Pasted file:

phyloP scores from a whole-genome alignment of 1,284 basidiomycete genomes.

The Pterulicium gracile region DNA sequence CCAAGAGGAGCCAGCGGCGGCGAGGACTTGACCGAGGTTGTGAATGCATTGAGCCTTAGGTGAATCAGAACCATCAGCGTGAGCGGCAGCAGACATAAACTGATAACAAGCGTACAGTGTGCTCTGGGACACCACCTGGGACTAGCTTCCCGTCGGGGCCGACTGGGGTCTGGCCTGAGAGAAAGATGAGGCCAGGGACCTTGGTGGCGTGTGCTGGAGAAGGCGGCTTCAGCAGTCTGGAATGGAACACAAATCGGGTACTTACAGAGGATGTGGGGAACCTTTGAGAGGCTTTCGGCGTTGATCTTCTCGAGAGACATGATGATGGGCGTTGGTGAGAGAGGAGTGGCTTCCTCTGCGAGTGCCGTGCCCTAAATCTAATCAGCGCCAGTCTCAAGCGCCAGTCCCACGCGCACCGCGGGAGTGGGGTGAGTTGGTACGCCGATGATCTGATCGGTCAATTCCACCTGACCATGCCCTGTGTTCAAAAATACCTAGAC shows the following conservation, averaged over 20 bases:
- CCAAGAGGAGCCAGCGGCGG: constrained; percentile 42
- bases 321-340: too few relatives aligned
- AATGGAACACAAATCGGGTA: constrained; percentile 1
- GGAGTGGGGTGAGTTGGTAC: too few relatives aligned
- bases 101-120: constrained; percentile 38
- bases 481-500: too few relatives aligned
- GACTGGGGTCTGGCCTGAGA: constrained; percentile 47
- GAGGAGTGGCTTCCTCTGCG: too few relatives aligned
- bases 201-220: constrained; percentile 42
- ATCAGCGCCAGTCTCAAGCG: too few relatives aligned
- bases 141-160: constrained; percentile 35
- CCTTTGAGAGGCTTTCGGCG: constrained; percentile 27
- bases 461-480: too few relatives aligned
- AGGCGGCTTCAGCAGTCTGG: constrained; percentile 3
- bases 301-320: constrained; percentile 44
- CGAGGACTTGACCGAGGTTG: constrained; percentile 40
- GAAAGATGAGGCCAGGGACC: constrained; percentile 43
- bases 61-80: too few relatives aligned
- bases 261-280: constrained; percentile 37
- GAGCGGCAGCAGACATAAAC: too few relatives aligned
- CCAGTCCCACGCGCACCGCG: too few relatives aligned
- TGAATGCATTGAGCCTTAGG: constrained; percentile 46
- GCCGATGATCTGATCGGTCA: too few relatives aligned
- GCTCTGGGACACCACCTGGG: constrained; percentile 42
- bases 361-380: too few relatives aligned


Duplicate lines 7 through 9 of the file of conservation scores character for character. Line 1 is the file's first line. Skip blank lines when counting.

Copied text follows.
- bases 101-120: constrained; percentile 38
- bases 481-500: too few relatives aligned
- GACTGGGGTCTGGCCTGAGA: constrained; percentile 47